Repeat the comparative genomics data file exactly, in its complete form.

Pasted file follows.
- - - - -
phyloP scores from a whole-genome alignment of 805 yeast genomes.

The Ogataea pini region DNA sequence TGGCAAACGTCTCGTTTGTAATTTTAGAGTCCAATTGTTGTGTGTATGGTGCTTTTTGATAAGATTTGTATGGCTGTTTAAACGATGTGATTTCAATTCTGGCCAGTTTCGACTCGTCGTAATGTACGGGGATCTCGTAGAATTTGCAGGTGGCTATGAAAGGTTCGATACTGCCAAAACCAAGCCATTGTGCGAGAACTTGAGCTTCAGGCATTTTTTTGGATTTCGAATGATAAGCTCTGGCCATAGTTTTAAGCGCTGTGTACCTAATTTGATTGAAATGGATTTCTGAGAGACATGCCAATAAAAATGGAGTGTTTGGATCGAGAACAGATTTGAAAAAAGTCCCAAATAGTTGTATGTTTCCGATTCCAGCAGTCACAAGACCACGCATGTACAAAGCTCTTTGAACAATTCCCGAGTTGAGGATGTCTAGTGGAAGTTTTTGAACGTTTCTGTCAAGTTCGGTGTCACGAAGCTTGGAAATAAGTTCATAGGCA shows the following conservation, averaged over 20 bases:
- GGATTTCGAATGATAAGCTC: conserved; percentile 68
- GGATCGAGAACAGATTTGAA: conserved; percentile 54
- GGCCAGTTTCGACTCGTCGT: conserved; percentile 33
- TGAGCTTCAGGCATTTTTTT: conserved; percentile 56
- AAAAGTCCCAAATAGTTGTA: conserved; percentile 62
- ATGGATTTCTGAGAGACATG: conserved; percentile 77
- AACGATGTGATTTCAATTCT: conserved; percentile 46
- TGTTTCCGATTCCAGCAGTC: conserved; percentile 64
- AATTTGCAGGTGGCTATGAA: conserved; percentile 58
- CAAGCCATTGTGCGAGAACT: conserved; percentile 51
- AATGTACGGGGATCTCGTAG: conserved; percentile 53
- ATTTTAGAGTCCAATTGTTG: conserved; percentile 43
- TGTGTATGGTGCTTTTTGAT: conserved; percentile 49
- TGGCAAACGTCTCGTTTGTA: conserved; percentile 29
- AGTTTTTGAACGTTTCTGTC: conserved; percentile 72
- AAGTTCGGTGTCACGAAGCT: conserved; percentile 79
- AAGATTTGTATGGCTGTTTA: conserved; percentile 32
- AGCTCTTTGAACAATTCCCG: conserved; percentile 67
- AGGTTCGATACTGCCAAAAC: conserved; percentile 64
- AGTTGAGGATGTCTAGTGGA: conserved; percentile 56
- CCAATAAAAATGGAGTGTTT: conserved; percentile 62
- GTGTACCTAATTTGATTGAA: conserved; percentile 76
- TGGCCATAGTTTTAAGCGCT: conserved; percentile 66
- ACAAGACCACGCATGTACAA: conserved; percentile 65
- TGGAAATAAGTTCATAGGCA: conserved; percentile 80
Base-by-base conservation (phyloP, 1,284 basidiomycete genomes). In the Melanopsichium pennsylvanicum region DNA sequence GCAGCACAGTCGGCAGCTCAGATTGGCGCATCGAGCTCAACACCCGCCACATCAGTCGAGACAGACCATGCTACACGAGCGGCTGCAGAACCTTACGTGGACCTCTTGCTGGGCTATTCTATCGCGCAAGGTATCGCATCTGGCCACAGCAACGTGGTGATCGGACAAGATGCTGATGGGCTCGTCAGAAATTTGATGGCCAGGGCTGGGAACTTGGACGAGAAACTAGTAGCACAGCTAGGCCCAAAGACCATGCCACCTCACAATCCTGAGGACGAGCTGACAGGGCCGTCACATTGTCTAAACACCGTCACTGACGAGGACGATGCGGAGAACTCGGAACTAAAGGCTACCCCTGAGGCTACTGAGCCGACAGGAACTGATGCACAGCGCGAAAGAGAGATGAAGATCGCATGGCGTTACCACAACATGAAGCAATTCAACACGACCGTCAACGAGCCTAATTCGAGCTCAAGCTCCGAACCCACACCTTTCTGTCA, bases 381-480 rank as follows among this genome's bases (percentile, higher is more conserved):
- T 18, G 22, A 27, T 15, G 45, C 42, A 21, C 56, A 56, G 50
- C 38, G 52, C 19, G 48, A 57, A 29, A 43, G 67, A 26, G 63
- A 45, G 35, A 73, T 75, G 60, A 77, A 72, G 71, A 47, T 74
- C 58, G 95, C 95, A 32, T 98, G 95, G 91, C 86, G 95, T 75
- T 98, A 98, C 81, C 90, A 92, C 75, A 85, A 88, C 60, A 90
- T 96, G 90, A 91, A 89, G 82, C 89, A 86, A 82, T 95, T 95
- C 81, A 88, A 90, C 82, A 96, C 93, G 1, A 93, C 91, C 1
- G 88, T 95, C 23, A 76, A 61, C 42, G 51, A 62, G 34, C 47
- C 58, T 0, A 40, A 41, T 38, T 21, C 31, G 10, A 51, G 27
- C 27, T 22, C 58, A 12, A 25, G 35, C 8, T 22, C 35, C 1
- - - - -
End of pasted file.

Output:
phyloP scores from a whole-genome alignment of 805 yeast genomes.

The Ogataea pini region DNA sequence TGGCAAACGTCTCGTTTGTAATTTTAGAGTCCAATTGTTGTGTGTATGGTGCTTTTTGATAAGATTTGTATGGCTGTTTAAACGATGTGATTTCAATTCTGGCCAGTTTCGACTCGTCGTAATGTACGGGGATCTCGTAGAATTTGCAGGTGGCTATGAAAGGTTCGATACTGCCAAAACCAAGCCATTGTGCGAGAACTTGAGCTTCAGGCATTTTTTTGGATTTCGAATGATAAGCTCTGGCCATAGTTTTAAGCGCTGTGTACCTAATTTGATTGAAATGGATTTCTGAGAGACATGCCAATAAAAATGGAGTGTTTGGATCGAGAACAGATTTGAAAAAAGTCCCAAATAGTTGTATGTTTCCGATTCCAGCAGTCACAAGACCACGCATGTACAAAGCTCTTTGAACAATTCCCGAGTTGAGGATGTCTAGTGGAAGTTTTTGAACGTTTCTGTCAAGTTCGGTGTCACGAAGCTTGGAAATAAGTTCATAGGCA shows the following conservation, averaged over 20 bases:
- GGATTTCGAATGATAAGCTC: conserved; percentile 68
- GGATCGAGAACAGATTTGAA: conserved; percentile 54
- GGCCAGTTTCGACTCGTCGT: conserved; percentile 33
- TGAGCTTCAGGCATTTTTTT: conserved; percentile 56
- AAAAGTCCCAAATAGTTGTA: conserved; percentile 62
- ATGGATTTCTGAGAGACATG: conserved; percentile 77
- AACGATGTGATTTCAATTCT: conserved; percentile 46
- TGTTTCCGATTCCAGCAGTC: conserved; percentile 64
- AATTTGCAGGTGGCTATGAA: conserved; percentile 58
- CAAGCCATTGTGCGAGAACT: conserved; percentile 51
- AATGTACGGGGATCTCGTAG: conserved; percentile 53
- ATTTTAGAGTCCAATTGTTG: conserved; percentile 43
- TGTGTATGGTGCTTTTTGAT: conserved; percentile 49
- TGGCAAACGTCTCGTTTGTA: conserved; percentile 29
- AGTTTTTGAACGTTTCTGTC: conserved; percentile 72
- AAGTTCGGTGTCACGAAGCT: conserved; percentile 79
- AAGATTTGTATGGCTGTTTA: conserved; percentile 32
- AGCTCTTTGAACAATTCCCG: conserved; percentile 67
- AGGTTCGATACTGCCAAAAC: conserved; percentile 64
- AGTTGAGGATGTCTAGTGGA: conserved; percentile 56
- CCAATAAAAATGGAGTGTTT: conserved; percentile 62
- GTGTACCTAATTTGATTGAA: conserved; percentile 76
- TGGCCATAGTTTTAAGCGCT: conserved; percentile 66
- ACAAGACCACGCATGTACAA: conserved; percentile 65
- TGGAAATAAGTTCATAGGCA: conserved; percentile 80
Base-by-base conservation (phyloP, 1,284 basidiomycete genomes). In the Melanopsichium pennsylvanicum region DNA sequence GCAGCACAGTCGGCAGCTCAGATTGGCGCATCGAGCTCAACACCCGCCACATCAGTCGAGACAGACCATGCTACACGAGCGGCTGCAGAACCTTACGTGGACCTCTTGCTGGGCTATTCTATCGCGCAAGGTATCGCATCTGGCCACAGCAACGTGGTGATCGGACAAGATGCTGATGGGCTCGTCAGAAATTTGATGGCCAGGGCTGGGAACTTGGACGAGAAACTAGTAGCACAGCTAGGCCCAAAGACCATGCCACCTCACAATCCTGAGGACGAGCTGACAGGGCCGTCACATTGTCTAAACACCGTCACTGACGAGGACGATGCGGAGAACTCGGAACTAAAGGCTACCCCTGAGGCTACTGAGCCGACAGGAACTGATGCACAGCGCGAAAGAGAGATGAAGATCGCATGGCGTTACCACAACATGAAGCAATTCAACACGACCGTCAACGAGCCTAATTCGAGCTCAAGCTCCGAACCCACACCTTTCTGTCA, bases 381-480 rank as follows among this genome's bases (percentile, higher is more conserved):
- T 18, G 22, A 27, T 15, G 45, C 42, A 21, C 56, A 56, G 50
- C 38, G 52, C 19, G 48, A 57, A 29, A 43, G 67, A 26, G 63
- A 45, G 35, A 73, T 75, G 60, A 77, A 72, G 71, A 47, T 74
- C 58, G 95, C 95, A 32, T 98, G 95, G 91, C 86, G 95, T 75
- T 98, A 98, C 81, C 90, A 92, C 75, A 85, A 88, C 60, A 90
- T 96, G 90, A 91, A 89, G 82, C 89, A 86, A 82, T 95, T 95
- C 81, A 88, A 90, C 82, A 96, C 93, G 1, A 93, C 91, C 1
- G 88, T 95, C 23, A 76, A 61, C 42, G 51, A 62, G 34, C 47
- C 58, T 0, A 40, A 41, T 38, T 21, C 31, G 10, A 51, G 27
- C 27, T 22, C 58, A 12, A 25, G 35, C 8, T 22, C 35, C 1